Baroness Scotland of Asthal: Most certainly not. I know that there is a taste in the House for suggesting that the appetite of lawyers is endless, but I must disabuse noble Lords of that idea.

The order is often used in this country by lay magistrates and in Northern Ireland by registered justices of the peace to bind someone over to be of good behaviour and keep the peace, usually for relatively minor issues. It is often useful in neighbour disputes, in which there are two parties who have not got on well—it might be six of one and half a dozen of the other—and the court takes the view that it is not necessary to make a finding of facts to decide guilt or innocence. In such cases, the court may bind the parties over to keep the peace and to be of good behaviour. We often find that that works.

It is not used for complex and difficult criminal offences; it tends to be a useful tool available to a judge dealing with a low order of misbehaviour. Indeed, one can be bound over to keep the peace, even if one has not committed an offence; that is always interesting.

Lord Rogan: I beg leave to withdraw the amendment.

Amendment, by leave, withdrawn.

Schedule 4, as amended, agreed to.

Clause 11 agreed to.

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Clause 12 [Role of Lord Chief Justice]:

Lord Glentoran had given notice of his intention to move Amendment No. 103:

    Page 10, line 4, leave out subsection (3).

The noble Lord said: The amendment was originally tabled to ensure that the order referred to in the paragraph was an affirmative order. The Lord Privy Seal has already made that clear, so I shall not move the amendment.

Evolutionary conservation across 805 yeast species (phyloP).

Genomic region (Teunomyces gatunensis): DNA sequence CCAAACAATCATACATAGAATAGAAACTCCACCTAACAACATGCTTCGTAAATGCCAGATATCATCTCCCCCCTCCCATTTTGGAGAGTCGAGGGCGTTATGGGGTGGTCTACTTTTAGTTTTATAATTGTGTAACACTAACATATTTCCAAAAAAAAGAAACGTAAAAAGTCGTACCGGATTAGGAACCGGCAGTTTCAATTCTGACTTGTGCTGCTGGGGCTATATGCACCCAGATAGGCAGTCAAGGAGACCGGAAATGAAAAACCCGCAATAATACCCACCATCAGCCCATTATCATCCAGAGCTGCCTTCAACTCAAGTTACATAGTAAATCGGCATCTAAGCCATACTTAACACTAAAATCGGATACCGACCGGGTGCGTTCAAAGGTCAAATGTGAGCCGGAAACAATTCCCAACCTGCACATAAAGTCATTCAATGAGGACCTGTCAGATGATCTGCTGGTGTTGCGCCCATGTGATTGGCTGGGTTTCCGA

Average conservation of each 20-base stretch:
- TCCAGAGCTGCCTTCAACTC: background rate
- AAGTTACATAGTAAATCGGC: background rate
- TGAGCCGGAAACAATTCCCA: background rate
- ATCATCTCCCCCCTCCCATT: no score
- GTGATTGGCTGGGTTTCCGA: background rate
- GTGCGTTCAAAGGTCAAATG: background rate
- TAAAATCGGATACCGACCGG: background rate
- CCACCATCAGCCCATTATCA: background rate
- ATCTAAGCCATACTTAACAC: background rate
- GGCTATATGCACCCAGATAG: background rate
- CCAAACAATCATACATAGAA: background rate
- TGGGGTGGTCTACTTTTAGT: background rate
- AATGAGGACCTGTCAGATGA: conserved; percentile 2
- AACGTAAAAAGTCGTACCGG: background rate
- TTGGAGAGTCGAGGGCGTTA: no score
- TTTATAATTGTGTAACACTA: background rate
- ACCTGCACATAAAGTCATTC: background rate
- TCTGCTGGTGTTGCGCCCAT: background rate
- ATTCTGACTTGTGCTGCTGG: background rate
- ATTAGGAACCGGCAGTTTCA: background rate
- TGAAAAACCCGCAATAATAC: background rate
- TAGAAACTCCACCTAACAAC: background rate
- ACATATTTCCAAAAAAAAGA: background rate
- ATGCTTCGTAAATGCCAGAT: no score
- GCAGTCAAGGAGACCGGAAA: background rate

[Amendment No. 103 not moved.]

Lord Maginnis of Drumglass moved Amendment No. 104:

    Page 10, line 6, after "to" insert "or functions from"

The noble Lord said: This is a simple and easily understood amendment. Subsection (3) provides the facility to transfer functions to the Lord Chief Justice. I do not wish to suggest for a moment that the Bill is speculative, but I suppose that all new legislation, by nature, must be. If not, there would be a complete transfer of functions at the outset rather than this facility to transfer other functions at a later stage. It appears to me that there should be a reciprocal facility to remove certain functions if necessary. That is the reason for the amendment. I beg to move.

Baroness Scotland of Asthal: I understand the concern that the noble Lord has identified. The widening of the power in the amendment would allow the Lord Chancellor at any time to move from the Lord Chief Justice functions of any nature that have been transferred. That would give a degree of instability or insecurity in relation to those devolved functions. We do not consider that it would be appropriate to have a power to remove functions that it has been agreed will be exercised by the Lord Chief Justice in the post-devolution scenario. If we are going to devolve authority to the Lord Chief Justice who, after all, will be an extremely senior and competent member of the senior judiciary, he should be entrusted with those devolved functions.